Keeping Your Sense of Humor

Chris Thompson really got the Bates Cryptozoology Symposium: “It is impossible to describe in a short column the strangeness of the discursive space that this event produced, or to begin to tap the wide range of themes that it covered — from the relationship between animality and humanity to the social psychology of witnessing (ghosts, aliens, cryptids). What was fascinating, and refreshing in relation to every other conceivable academic conference, was that the discussions and debates, however lively, always hovered at the edge of humor and never lost sight of the monstrosity of this artistic and epistemological undertaking.” Check out [...]

Lake Kanasi Monster

Ancient Chinese Mongolians tell of monsters in Lake Kanasi. Twenty years ago, the first modern wave of sightings of the Lake Kanasi Monster occurred. Today, this Chinese cryptid is well known throughout Asia, and rapidly gaining recognition in the West. Reporter Audra Ang, writing in a breaking Associated Press dispatch, notes: "They have come by the tens of thousands over the years — skeptical scientists, curious tourists — answering the lure of the mysterious Kanasi Huguai, China’s very own version of the Loch Ness Monster….In today’s society, myth-making and chasing are a big business." Ang reflects on this recent trend: [...]

More on Greenwell

Richard Greenwell, who just passed away, reportedly had planned to write a book on cryptozoology, but never did. Few knew that he had co-edited two books. His first was Nutrition, Food, and Man: An Interdisciplinary Perspective by Paul B. Pearson and J. Richard Greenwell (ed), Tucson: University of Arizona Press, 1980. The second reflected his interest in ufology, which came before his cryptozoology involvement. It was Sightings: UFOs and the Limits of Science by Ronald Story and J. Richard Greenwell (ed.), NY: William Morrow and Company, Inc., 1981, and London: New English Library. A paperbound version was published as well, [...]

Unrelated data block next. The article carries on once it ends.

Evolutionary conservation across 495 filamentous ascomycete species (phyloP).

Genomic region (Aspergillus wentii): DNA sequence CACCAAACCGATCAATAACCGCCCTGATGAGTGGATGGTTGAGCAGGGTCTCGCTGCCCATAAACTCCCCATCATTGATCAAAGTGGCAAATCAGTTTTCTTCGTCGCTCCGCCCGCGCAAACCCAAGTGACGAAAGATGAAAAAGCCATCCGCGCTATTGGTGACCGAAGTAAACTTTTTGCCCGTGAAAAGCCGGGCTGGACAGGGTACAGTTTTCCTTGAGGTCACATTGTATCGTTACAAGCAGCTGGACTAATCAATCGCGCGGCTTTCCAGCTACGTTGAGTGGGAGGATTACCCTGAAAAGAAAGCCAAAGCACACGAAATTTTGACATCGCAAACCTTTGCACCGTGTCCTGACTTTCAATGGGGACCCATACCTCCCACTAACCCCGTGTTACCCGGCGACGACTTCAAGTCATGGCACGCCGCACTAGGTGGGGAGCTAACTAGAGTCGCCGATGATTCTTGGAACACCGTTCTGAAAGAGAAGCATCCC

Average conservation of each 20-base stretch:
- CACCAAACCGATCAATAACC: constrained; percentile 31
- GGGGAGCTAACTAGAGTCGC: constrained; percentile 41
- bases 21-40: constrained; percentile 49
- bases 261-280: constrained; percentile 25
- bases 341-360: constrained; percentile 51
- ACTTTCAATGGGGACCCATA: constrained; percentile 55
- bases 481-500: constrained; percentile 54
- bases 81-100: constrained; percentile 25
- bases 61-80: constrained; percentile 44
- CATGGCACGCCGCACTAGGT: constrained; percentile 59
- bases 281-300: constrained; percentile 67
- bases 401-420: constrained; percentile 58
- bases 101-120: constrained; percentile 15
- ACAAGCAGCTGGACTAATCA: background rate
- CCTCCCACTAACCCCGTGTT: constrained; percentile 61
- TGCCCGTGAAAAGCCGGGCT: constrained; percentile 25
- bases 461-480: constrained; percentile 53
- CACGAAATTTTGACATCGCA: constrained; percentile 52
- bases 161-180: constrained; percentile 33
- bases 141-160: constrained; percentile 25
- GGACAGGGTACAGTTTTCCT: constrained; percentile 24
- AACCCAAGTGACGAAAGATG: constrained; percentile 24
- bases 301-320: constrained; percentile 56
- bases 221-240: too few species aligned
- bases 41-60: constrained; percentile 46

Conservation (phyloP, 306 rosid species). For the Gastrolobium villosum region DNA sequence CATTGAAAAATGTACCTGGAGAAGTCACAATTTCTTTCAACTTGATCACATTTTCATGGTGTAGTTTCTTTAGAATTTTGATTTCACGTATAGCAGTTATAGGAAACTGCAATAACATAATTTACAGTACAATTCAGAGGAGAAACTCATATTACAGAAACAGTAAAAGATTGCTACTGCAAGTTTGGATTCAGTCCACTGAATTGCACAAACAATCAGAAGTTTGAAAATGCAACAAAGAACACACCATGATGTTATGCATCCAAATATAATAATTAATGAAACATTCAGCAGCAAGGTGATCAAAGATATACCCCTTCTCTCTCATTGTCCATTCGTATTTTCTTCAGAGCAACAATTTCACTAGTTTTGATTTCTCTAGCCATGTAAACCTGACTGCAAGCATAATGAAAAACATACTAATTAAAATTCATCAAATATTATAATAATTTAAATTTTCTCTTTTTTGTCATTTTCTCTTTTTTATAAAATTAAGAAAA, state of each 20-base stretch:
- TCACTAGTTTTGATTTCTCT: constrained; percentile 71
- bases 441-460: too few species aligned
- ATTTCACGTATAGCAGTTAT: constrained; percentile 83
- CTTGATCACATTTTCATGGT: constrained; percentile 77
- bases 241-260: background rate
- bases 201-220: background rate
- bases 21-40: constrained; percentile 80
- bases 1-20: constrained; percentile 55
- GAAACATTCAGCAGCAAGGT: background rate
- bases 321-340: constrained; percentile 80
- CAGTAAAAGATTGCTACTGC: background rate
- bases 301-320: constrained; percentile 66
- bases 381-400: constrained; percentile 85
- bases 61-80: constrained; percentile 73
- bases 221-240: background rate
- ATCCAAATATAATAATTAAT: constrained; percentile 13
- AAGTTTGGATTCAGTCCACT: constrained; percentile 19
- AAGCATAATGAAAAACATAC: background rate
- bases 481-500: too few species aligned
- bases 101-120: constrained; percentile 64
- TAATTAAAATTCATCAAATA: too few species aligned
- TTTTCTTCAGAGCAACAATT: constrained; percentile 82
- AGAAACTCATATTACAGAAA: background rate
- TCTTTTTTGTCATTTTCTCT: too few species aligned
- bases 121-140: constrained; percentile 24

Richard Greenwell (1942-2005)

An important figure in formalizing the organizational structure and tenets of cryptozoology, Richard Greenwell, 1942-2005, has died. J. Richard Greenwell, 63, cofounder of the International Society of Cryptozoology (ISC), died Tuesday night, November 1, 2005, shortly before 8 p.m. of cancer. He passed quickly and peacefully while surrounded by family in his home in Tucson, Arizona. On January 8-9, 1982, Greenwell, at the suggestion of Jerome Clark, along with Dr. George Zug at the Smithsonian Institution in Washington D. C. and Dr. Roy Mackal at the University of Chicago, embarked on the creation of the first formal scientific organization for [...]

Barnum and Bates

Mark Baard’s article, "America Goes Cryptozoology Crazy," in Wired News certainly was reflected in the Bates Conference and during the month of October. Cryptomundo’s launch, the Texas Bigfoot Conference, Duel Masters’ Bounty Offer and present photo prizes, Weird Travels’ Nessie and Champ program, the Dover Demon Boston television programming, and the Bates Cryptozoology Symposium all occurred in a concentration that fed into each other and the media’s growing national fascination with cryptozoology. One of the positive benefits of the Bates College intellectual gathering was some open sharing between artists outside the mainstream and outside cryptozoology. Their energy, thoughts, and insights [...]

Black Cat is Kitty Cat?

In a breaking news story out of Australia, a Talangi researcher named Bernie Mace (who told the media there that he’s been researching mystery cat reports for thirty years), is quoted as having a new theory. Mace earlier had said the black cat that Melbourne deer hunter Kurt Engel shot in June 2005 was a melanistic puma. Black pumas are unverified in North and South America, let alone in Australia, the United Kingdom, and other reported areas, such as Germany, where they have been sighted. A mystery felids, a black catlike cryptid, nevertheless, is frequently encountered in areas of unknown [...]